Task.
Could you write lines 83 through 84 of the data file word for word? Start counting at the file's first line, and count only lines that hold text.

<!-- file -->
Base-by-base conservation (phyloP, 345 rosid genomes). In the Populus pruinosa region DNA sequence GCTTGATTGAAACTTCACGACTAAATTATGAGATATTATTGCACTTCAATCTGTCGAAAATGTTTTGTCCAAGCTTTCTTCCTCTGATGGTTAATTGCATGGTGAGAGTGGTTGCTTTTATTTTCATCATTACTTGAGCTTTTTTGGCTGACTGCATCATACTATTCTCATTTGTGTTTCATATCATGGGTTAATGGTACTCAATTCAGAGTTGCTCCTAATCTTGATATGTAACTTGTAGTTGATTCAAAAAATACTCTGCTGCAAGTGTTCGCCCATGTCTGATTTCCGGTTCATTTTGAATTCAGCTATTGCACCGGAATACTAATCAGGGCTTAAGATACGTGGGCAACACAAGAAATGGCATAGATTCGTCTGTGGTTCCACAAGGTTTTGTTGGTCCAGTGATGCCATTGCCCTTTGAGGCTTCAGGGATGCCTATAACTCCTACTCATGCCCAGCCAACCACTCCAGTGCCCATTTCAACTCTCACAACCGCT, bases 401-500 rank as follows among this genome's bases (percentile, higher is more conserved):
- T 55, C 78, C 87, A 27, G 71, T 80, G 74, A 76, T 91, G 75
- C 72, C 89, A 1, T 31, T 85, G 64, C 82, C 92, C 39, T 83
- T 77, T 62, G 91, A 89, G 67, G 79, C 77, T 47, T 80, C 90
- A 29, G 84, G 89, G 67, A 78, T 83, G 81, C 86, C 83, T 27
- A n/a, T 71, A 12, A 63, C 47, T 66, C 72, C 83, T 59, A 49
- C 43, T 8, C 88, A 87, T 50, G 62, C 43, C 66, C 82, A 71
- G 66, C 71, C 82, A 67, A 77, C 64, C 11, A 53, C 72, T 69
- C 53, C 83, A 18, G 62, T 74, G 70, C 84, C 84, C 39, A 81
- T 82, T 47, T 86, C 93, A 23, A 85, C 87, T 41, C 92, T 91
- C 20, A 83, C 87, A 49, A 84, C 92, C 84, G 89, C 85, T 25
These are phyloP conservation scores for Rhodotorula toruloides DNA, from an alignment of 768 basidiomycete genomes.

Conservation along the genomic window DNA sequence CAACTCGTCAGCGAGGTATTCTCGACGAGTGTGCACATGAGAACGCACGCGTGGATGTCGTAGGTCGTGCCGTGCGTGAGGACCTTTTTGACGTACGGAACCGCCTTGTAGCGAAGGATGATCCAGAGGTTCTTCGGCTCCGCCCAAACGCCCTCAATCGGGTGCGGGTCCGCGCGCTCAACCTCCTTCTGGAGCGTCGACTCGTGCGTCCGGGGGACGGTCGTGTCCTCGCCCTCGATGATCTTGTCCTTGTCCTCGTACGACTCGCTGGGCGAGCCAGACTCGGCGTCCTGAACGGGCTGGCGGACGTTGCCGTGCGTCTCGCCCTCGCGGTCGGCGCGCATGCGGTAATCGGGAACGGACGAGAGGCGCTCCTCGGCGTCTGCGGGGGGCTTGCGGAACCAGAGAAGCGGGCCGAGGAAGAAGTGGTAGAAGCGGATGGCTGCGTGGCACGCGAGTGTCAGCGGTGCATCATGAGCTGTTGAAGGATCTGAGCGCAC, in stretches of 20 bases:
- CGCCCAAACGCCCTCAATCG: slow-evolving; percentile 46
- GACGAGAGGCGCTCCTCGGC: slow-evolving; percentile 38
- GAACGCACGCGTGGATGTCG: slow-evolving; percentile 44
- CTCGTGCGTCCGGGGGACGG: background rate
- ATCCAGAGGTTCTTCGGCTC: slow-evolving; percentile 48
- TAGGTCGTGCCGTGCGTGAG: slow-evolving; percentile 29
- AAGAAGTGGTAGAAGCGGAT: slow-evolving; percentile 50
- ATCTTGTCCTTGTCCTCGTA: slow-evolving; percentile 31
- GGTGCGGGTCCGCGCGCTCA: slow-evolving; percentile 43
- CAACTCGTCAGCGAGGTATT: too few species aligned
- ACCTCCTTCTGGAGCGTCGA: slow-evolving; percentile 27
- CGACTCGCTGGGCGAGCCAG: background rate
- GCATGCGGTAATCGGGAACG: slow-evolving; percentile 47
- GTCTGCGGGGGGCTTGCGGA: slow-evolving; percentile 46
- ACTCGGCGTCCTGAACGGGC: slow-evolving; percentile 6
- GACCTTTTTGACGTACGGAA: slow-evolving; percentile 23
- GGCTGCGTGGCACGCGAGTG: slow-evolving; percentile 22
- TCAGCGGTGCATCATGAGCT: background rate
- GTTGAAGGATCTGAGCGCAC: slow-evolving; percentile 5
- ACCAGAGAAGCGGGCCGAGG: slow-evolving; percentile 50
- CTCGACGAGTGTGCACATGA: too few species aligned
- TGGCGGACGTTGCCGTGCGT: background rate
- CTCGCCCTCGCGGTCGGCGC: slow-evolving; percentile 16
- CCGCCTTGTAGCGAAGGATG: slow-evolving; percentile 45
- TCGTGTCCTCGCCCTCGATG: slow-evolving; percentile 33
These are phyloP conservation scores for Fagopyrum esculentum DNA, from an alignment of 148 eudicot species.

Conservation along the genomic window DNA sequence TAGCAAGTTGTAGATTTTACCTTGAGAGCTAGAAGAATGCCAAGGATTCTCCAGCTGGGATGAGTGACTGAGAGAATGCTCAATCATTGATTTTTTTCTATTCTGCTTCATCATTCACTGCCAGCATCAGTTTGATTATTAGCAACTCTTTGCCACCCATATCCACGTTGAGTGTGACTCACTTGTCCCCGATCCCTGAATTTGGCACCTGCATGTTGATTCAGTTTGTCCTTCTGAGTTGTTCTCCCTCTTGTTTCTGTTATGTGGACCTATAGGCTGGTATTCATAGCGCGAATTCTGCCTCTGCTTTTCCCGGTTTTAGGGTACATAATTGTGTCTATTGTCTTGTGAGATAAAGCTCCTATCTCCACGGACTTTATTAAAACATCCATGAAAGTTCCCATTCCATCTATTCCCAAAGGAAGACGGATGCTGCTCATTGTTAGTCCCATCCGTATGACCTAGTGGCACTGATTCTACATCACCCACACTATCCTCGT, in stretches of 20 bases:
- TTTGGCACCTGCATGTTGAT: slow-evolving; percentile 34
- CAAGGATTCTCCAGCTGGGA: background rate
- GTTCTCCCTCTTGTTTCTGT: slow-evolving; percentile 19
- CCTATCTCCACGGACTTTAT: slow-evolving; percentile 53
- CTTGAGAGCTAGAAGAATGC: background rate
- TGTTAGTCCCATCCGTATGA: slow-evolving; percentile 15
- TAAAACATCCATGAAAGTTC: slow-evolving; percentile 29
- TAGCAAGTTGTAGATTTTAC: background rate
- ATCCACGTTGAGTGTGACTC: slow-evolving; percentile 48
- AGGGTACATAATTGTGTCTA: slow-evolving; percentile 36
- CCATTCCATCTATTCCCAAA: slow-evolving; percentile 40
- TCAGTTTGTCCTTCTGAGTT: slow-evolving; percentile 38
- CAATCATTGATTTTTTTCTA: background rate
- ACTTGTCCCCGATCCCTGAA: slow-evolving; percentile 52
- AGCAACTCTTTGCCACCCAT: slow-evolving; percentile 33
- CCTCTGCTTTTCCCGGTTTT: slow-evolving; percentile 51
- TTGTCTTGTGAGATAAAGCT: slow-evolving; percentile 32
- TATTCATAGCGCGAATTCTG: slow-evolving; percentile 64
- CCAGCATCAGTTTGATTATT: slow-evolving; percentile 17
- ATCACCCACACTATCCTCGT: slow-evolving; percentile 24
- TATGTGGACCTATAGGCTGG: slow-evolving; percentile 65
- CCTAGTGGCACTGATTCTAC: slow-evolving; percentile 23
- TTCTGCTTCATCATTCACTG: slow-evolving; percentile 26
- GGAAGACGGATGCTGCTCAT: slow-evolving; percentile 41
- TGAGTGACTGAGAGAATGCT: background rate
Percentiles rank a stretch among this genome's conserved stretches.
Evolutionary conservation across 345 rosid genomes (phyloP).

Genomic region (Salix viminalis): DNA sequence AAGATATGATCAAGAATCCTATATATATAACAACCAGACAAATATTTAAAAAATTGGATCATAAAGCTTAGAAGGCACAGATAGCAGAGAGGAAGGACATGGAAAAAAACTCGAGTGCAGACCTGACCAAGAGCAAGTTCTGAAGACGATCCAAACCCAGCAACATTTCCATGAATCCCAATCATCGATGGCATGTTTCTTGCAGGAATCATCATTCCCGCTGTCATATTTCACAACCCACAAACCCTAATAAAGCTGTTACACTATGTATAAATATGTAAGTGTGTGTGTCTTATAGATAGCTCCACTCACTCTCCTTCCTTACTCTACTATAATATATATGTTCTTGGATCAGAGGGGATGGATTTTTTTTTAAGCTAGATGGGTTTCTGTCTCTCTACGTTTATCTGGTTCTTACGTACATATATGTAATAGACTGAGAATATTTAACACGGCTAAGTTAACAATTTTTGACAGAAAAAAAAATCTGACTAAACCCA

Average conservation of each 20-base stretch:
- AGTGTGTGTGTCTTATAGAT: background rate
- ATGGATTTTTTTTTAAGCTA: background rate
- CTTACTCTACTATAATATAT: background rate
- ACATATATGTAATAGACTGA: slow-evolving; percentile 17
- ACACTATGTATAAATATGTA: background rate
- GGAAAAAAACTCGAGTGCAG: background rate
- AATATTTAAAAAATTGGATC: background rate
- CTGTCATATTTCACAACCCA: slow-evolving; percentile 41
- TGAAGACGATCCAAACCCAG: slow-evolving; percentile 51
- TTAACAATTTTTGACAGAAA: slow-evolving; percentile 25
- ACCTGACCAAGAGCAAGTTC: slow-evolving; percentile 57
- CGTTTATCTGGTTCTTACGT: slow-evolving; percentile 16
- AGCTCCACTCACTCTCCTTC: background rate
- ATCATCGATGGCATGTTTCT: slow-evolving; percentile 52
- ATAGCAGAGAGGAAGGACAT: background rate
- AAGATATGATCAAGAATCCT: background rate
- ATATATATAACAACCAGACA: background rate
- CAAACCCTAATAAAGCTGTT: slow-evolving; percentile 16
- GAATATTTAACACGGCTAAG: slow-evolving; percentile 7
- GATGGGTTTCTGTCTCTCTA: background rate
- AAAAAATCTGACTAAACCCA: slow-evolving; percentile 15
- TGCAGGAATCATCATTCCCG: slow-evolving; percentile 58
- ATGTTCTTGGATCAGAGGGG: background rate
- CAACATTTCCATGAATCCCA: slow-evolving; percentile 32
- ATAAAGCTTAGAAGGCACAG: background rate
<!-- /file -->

- ATCATCGATGGCATGTTTCT: slow-evolving; percentile 52
- ATAGCAGAGAGGAAGGACAT: background rate